Biodegradable Packaging and Soap!

One day I woke up and decided since I shower everyday I would like to shower with products that do not harm the environment. At that moment I decided to make my own soap from all natural biodegradable ingredients. I then decided to sell my soap and what better way to sell it than using biodegradable tree free paper and Biodegradable homemade glue.

Glue Recipe: http://ecochildsplay.com/2009/02/26/homemade-glue-for-kids-crafts/

Paper: http://www.ecopaper.com

Having a product that does not harm the environment should have packaging that aims to not do so as well.  I bought my paper from a business called Eco Paper where they make tree free biodegradable paper from post consumer paper and agro industrial waste. Here are some bullet points that I gathered from http://www.ecopaper.com to best describe what their paper is made of:

Tree Free Products: Products made from agricultural residue or agricultural fibers, not from Trees.

Agricultural waste: it is not an intentional crop, it is the waste from an existing land use, it is an excellent alternative since it is reducing the impact on the environment.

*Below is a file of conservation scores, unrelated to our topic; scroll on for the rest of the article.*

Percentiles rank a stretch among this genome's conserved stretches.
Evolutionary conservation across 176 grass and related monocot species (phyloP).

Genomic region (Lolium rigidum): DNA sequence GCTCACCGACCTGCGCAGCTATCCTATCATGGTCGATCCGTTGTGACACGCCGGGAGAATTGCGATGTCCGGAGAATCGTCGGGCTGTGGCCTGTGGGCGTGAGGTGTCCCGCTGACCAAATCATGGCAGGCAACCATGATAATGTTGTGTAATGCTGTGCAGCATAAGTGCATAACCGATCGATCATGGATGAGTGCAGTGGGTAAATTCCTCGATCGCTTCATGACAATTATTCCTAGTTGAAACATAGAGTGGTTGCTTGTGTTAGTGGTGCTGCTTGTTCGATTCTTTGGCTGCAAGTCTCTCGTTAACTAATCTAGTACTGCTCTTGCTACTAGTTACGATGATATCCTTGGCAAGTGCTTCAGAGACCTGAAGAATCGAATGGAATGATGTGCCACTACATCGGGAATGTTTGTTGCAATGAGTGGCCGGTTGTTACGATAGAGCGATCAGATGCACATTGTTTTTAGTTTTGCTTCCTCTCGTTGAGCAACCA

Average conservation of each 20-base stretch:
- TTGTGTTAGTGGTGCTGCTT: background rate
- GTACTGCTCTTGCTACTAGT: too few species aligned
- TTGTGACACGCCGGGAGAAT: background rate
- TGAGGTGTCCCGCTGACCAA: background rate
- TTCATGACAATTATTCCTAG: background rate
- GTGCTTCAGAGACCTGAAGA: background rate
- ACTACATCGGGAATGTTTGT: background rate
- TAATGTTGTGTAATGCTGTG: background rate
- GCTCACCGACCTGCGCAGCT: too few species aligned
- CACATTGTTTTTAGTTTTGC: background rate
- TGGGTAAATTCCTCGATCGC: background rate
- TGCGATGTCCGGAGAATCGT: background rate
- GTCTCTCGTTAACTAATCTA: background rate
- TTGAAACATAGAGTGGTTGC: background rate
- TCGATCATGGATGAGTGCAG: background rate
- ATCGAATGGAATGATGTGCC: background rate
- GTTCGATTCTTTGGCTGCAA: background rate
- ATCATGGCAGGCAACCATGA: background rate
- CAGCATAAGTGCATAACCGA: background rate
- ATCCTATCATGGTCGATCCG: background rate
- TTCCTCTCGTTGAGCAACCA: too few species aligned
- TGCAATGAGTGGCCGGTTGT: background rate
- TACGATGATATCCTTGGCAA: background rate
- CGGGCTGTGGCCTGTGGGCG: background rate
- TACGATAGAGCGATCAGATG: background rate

Pre-consumer waste: commonly used in manufacturing industries, and is often not considered recycling in the traditional sense.


Post-Consumer Material (PCW) Waste paper that has served its intended purpose and has been separated from solid waste to be recycled into new paper. This is what you and I take to the recycling center.

Recycled Paper: EPA does not defined this term. According to the Federal Trade Commission’s (FTC) Guides for Environmental Marketing Claims, a paper can be called “recycled” only if it contains 100 percent postconsumer recovered fiber. If the post consumer content is less than 100 percent, the paper should be called “recycled-content” paper.

Virgin Fiber/Paper: Refers to cellulose fiber derived directly from trees that have just been cut down.

Process(ed) Chlorine Free (PCF) Applies to post-consumer recycled content only as it means that no chorine (or compounds) were used “this time around” but there may be traces of chlorine present because of earlier processes which where not in our own process to make sustainable papers.

Totally chlorine free (TCF): No chlorine or chlorine derivatives used to make the paper.

 

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